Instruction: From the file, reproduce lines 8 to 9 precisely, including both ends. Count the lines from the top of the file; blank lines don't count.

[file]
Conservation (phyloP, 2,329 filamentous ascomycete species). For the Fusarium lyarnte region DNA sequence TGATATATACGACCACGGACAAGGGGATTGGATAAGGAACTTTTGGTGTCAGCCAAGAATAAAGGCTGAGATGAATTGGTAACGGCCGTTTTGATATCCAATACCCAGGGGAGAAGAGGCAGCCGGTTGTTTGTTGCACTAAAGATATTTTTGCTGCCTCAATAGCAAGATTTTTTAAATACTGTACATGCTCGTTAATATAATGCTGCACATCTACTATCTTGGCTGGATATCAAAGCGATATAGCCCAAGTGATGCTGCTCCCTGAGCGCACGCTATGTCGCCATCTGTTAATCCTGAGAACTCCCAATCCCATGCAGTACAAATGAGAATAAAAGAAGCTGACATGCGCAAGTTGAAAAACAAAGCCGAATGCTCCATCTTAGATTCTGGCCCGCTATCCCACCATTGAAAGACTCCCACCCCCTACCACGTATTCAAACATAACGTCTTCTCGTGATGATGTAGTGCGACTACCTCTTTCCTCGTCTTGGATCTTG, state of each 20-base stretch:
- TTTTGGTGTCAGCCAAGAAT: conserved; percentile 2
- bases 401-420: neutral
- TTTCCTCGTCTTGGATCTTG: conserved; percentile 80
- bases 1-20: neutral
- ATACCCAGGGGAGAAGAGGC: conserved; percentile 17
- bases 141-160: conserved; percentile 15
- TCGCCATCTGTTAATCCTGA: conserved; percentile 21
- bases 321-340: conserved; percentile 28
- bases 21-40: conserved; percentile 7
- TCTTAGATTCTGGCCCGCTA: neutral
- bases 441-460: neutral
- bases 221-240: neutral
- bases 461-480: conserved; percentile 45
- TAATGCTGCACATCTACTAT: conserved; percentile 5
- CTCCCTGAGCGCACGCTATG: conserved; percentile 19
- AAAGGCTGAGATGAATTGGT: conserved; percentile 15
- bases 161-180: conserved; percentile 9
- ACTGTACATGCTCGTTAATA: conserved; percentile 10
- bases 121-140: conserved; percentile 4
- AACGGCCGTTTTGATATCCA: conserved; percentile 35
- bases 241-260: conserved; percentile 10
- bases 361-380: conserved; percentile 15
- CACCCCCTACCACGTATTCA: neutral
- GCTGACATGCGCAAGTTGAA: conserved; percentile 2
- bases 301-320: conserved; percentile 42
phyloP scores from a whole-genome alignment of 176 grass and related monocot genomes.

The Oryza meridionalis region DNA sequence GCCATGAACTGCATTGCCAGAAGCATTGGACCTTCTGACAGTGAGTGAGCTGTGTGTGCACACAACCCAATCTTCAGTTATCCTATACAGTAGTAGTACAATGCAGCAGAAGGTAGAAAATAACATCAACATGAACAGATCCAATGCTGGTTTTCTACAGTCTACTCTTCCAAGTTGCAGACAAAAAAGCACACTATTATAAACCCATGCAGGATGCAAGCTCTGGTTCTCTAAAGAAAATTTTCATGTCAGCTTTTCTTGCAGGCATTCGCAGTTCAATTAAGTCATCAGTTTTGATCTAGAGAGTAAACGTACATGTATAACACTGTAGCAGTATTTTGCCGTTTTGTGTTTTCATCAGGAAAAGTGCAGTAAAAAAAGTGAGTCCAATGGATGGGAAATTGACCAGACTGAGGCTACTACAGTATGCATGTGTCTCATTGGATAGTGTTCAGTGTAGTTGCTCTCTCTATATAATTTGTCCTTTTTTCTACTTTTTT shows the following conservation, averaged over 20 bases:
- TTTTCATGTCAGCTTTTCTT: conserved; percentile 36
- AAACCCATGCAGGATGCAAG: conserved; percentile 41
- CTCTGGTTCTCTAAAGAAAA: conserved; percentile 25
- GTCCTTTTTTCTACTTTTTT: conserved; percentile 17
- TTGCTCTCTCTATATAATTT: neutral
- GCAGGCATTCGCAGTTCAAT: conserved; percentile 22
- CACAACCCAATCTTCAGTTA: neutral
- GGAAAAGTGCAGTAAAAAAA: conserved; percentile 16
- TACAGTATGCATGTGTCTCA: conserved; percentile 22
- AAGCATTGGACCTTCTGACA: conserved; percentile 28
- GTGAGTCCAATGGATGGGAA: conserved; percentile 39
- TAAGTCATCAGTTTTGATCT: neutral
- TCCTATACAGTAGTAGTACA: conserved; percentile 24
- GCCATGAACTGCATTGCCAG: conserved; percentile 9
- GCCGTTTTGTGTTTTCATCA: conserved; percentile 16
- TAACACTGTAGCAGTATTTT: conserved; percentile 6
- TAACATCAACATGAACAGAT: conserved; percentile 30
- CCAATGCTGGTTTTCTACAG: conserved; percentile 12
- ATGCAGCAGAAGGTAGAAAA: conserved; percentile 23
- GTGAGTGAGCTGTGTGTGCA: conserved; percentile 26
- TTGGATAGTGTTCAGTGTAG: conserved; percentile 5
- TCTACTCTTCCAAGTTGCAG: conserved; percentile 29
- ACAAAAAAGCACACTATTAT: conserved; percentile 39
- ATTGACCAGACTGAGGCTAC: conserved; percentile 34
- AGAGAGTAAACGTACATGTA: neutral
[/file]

- TCGCCATCTGTTAATCCTGA: conserved; percentile 21
- bases 321-340: conserved; percentile 28